Grey Alder

The grey alder (Alnus incana) is a deciduous tree native to Europe and Asia, known for its greyish bark and serrated leaves. It’s often planted for ornamental purposes and thrives in wet soils, making it useful for soil stabilization and wetland restoration.

The Appearance

A medium-sized deciduous tree with a conical shape and rounded, serrated leaves that turn yellow in autumn. It produces small, woody cones.


The Produce

The male catkins are elongated and yellow, while the female catkins are smaller and green.


The Flowers

Produces small, yellow catkins in spring, followed by woody cones in autumn.


The Leaves

They are dark green on the upper surface and paler on the underside.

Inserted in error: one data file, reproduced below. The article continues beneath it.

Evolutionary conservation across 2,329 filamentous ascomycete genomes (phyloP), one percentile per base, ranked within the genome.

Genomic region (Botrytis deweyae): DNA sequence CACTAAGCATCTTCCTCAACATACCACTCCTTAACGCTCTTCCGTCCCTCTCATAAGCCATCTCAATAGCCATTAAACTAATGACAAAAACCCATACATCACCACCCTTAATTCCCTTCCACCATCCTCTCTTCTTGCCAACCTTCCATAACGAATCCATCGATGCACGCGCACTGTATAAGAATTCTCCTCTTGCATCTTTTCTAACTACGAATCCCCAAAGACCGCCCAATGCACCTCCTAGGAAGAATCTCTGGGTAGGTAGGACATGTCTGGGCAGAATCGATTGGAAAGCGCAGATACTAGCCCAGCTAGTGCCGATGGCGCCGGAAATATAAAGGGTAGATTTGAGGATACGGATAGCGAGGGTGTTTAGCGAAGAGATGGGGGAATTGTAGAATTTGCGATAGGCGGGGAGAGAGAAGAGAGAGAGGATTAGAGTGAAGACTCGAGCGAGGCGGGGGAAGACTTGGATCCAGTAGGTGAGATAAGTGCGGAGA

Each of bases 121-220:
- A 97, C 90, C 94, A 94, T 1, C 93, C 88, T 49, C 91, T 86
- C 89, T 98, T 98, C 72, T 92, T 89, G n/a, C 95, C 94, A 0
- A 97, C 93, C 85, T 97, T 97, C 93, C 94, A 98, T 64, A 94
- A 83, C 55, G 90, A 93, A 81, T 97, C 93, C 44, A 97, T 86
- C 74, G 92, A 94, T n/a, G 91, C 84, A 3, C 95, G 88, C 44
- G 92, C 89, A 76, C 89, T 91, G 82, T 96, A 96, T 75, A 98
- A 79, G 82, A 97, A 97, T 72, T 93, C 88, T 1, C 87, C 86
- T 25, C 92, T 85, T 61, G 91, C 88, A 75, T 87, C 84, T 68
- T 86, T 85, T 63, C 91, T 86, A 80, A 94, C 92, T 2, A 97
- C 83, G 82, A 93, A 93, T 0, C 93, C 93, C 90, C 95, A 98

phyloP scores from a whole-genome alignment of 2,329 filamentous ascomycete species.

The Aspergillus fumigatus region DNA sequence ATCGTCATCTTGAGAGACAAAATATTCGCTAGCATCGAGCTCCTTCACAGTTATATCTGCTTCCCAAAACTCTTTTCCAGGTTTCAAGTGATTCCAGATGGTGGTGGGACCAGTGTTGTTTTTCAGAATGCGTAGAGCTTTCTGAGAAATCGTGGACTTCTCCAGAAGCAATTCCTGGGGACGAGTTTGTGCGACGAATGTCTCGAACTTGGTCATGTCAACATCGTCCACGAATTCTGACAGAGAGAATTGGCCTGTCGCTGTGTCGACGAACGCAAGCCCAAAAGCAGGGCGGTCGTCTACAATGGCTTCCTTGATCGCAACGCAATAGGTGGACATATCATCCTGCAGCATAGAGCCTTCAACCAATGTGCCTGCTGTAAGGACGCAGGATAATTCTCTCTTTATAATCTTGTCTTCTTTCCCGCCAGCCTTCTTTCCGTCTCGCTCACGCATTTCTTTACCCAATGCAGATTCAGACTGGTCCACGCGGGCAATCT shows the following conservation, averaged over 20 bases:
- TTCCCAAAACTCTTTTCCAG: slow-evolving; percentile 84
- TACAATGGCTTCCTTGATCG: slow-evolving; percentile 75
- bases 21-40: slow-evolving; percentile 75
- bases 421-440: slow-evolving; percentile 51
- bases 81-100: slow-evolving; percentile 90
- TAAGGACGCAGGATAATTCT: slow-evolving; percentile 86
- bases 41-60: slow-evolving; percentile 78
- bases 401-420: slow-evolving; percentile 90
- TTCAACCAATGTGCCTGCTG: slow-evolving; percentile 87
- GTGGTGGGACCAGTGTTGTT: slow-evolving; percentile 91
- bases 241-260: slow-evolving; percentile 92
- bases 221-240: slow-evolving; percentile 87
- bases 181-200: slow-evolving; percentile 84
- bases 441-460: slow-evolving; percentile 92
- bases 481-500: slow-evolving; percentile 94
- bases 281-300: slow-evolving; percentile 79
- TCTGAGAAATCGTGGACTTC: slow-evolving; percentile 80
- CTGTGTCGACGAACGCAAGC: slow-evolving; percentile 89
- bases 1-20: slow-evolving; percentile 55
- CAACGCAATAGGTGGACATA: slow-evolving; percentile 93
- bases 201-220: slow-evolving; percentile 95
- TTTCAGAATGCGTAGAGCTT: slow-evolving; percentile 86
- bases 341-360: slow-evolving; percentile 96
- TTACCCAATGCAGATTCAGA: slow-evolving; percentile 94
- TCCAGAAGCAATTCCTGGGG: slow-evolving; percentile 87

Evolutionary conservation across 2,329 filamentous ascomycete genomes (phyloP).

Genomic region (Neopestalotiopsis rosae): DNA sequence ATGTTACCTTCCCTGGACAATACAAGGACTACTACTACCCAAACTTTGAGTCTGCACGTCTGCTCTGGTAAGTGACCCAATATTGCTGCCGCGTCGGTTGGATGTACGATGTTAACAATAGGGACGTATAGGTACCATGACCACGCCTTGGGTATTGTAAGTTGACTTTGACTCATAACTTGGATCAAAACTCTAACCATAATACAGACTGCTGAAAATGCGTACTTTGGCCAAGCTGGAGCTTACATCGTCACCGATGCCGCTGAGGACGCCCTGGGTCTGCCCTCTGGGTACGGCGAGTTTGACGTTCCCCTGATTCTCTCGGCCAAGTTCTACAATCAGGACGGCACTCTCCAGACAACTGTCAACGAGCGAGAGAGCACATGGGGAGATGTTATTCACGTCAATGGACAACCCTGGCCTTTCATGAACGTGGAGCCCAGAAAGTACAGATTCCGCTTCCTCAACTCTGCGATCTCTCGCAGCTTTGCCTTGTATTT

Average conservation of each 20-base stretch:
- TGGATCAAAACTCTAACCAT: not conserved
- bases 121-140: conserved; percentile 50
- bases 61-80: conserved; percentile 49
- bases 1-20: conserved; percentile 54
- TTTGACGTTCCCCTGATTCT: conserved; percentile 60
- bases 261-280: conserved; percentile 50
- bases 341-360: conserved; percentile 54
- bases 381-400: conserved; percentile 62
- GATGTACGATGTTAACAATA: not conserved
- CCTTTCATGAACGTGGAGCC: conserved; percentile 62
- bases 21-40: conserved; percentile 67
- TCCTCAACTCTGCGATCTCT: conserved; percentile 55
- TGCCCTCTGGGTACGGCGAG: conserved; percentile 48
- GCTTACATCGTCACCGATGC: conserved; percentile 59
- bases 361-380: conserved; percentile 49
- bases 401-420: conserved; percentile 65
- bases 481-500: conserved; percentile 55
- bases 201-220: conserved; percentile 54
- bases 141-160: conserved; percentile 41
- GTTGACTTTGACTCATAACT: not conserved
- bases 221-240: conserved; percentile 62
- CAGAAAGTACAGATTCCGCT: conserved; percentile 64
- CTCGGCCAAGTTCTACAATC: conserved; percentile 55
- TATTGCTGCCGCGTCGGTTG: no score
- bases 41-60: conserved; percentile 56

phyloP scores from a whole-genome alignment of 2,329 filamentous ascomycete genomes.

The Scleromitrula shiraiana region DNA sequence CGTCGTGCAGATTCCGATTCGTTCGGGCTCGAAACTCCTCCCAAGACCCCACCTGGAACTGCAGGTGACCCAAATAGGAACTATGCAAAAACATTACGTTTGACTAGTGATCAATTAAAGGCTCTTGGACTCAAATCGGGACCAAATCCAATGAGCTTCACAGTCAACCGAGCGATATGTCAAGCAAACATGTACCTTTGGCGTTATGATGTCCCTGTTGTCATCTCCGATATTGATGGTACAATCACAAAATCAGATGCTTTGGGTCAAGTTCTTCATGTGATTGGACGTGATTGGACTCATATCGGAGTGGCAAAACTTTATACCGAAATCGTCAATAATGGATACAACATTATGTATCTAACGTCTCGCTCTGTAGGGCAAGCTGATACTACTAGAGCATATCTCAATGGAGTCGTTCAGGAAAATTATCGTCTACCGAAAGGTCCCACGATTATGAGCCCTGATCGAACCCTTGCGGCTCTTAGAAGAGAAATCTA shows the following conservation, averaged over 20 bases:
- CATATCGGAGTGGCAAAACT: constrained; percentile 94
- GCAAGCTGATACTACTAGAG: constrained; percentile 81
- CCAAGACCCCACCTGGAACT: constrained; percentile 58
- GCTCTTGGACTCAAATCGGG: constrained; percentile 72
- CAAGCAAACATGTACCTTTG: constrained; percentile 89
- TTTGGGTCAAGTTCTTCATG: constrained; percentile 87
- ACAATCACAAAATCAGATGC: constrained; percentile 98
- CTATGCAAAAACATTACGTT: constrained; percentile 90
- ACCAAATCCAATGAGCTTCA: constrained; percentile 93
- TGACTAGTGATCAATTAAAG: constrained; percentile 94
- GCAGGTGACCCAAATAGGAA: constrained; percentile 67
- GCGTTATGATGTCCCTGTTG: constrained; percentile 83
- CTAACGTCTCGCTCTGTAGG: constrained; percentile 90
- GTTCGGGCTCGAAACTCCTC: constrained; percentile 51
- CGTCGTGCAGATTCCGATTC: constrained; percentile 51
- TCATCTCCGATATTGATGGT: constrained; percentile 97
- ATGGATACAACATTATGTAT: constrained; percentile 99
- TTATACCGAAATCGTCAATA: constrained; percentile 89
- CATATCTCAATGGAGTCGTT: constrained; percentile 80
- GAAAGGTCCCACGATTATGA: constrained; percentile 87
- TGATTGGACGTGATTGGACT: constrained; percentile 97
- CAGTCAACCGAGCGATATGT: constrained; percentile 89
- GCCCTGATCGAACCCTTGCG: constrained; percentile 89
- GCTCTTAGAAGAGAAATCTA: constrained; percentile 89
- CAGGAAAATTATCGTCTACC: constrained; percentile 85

The Bark

The bark is smooth and gray, becoming fissured with age.


The Habitat

Prefers well-drained soils and full sun. Commonly found along riverbanks and in woodlands.


The Ecology

Provides habitat and food for various wildlife, including birds and insects. The leaves and cones offer food and shelter.


The Culture

Valued for its fast growth and ability to improve soil fertility through nitrogen fixation. Often planted for erosion control.


Fun Facts

Grey Alder is known for its ability to thrive in poor soils and its use in land reclamation projects.

The Connection To Burton Constable

bchp info coming soon